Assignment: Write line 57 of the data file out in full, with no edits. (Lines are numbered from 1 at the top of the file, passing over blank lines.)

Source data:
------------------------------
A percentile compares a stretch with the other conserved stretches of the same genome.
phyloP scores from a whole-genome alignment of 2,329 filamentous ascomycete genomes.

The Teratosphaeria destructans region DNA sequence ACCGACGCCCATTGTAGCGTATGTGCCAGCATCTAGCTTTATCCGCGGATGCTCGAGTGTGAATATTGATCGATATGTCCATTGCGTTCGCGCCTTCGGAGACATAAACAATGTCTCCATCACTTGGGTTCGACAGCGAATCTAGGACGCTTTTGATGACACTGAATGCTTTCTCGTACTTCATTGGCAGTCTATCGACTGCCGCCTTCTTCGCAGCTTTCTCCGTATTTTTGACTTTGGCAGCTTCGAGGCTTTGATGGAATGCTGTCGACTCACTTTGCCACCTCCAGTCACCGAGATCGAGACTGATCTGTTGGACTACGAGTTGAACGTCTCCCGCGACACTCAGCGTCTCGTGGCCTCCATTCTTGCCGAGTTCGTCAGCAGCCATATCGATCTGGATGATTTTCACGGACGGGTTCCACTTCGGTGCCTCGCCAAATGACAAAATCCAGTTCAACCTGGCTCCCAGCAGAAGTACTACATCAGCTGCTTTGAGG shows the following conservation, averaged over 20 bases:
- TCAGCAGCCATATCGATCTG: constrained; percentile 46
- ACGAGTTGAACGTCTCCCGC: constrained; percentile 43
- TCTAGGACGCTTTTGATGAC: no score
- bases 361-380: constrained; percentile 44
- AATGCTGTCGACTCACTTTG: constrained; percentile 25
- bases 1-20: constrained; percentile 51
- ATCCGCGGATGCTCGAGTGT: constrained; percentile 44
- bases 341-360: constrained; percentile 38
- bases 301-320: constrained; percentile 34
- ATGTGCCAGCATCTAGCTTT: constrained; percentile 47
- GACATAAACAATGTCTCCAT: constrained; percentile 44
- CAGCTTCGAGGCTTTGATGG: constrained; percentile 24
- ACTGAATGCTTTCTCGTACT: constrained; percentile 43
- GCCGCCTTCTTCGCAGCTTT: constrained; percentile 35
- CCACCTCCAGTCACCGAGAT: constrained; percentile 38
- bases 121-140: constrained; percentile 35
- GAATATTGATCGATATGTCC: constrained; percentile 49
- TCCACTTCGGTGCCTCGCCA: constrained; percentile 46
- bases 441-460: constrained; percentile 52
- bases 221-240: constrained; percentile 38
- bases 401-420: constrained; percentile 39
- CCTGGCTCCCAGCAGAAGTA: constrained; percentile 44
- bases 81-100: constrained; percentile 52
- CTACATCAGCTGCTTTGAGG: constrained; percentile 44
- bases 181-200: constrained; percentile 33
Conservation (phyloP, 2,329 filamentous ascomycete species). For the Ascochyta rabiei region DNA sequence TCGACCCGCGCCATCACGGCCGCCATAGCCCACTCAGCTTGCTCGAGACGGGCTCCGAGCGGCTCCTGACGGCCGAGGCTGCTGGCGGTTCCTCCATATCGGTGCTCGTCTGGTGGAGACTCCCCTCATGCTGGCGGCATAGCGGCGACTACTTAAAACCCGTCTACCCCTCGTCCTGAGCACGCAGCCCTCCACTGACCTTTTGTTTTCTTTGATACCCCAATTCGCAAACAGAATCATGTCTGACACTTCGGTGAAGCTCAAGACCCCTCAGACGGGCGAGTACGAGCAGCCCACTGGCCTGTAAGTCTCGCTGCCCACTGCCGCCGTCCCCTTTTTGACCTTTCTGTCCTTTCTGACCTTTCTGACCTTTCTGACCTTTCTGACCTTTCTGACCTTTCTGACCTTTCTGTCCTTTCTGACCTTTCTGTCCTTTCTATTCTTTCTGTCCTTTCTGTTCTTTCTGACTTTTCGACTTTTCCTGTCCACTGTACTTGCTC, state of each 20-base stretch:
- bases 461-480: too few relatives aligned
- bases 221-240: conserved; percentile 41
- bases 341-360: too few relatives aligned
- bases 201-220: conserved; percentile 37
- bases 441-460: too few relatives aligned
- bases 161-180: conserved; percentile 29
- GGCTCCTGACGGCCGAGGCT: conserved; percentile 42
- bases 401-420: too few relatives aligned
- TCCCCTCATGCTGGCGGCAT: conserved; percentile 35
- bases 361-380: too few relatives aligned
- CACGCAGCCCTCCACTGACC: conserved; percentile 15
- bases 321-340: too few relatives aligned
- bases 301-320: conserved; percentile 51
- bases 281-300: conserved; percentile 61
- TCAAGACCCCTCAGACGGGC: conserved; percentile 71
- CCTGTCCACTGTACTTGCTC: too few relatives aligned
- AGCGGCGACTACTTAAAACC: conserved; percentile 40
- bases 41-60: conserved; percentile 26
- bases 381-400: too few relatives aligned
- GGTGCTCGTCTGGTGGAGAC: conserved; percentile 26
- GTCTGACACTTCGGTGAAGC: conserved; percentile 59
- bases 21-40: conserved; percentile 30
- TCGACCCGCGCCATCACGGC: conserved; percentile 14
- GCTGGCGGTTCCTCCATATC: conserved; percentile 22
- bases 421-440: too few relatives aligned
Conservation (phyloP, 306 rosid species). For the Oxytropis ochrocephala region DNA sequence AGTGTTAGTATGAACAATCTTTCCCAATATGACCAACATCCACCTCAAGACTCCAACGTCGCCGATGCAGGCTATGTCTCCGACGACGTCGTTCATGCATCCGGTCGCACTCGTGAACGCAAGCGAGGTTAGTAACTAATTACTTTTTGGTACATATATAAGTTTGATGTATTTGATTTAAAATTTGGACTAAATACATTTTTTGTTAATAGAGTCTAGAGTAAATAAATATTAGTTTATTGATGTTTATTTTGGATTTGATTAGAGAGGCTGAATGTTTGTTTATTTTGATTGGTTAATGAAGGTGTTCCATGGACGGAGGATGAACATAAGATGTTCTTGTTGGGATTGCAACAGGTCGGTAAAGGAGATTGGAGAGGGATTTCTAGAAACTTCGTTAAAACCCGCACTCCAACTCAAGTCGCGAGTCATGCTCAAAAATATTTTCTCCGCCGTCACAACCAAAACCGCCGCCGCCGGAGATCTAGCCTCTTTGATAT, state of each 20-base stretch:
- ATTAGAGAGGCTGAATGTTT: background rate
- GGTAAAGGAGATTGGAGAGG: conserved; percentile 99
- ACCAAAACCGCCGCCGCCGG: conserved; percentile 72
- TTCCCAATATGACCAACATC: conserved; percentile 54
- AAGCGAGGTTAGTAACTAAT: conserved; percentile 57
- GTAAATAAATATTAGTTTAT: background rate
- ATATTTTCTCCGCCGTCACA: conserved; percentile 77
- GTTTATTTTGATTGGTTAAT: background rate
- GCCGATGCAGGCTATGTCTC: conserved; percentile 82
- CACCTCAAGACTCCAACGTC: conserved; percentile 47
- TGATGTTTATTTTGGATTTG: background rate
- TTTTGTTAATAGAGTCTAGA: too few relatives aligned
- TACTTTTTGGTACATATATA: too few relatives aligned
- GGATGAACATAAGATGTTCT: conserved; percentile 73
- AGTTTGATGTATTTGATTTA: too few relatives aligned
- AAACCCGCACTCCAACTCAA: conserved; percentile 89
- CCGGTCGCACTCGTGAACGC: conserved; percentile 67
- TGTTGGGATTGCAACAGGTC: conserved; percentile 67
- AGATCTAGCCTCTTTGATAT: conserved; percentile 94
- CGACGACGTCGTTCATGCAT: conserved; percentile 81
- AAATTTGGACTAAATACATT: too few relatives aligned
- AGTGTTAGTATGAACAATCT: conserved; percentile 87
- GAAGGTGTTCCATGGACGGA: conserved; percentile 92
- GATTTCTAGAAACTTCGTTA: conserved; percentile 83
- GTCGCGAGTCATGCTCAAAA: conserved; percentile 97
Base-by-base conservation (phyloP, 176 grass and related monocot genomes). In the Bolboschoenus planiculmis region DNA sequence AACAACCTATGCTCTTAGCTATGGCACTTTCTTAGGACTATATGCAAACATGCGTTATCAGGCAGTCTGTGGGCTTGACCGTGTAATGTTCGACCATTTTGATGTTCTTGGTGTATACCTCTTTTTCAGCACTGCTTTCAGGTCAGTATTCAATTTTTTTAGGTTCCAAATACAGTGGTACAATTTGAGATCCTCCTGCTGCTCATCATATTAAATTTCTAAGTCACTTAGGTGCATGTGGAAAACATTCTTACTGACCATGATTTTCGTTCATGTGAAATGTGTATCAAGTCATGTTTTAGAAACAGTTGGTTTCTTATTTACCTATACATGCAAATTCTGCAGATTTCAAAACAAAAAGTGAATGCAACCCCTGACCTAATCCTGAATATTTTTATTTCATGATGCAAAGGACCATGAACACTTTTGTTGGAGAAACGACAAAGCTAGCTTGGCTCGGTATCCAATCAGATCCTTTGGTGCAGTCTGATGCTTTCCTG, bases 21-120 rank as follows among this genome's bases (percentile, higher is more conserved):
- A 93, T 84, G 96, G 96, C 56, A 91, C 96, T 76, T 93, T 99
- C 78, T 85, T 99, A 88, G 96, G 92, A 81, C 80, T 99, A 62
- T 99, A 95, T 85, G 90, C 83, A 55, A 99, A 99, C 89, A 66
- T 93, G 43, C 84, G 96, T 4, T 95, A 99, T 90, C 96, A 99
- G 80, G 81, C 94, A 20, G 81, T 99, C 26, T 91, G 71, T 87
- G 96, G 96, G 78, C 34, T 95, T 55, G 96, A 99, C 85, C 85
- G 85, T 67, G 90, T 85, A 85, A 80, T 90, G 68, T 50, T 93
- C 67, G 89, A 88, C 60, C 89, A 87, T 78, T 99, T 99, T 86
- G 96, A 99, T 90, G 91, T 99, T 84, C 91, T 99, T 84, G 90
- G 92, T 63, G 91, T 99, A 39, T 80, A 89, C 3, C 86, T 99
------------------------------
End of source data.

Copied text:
- GGTAAAGGAGATTGGAGAGG: conserved; percentile 99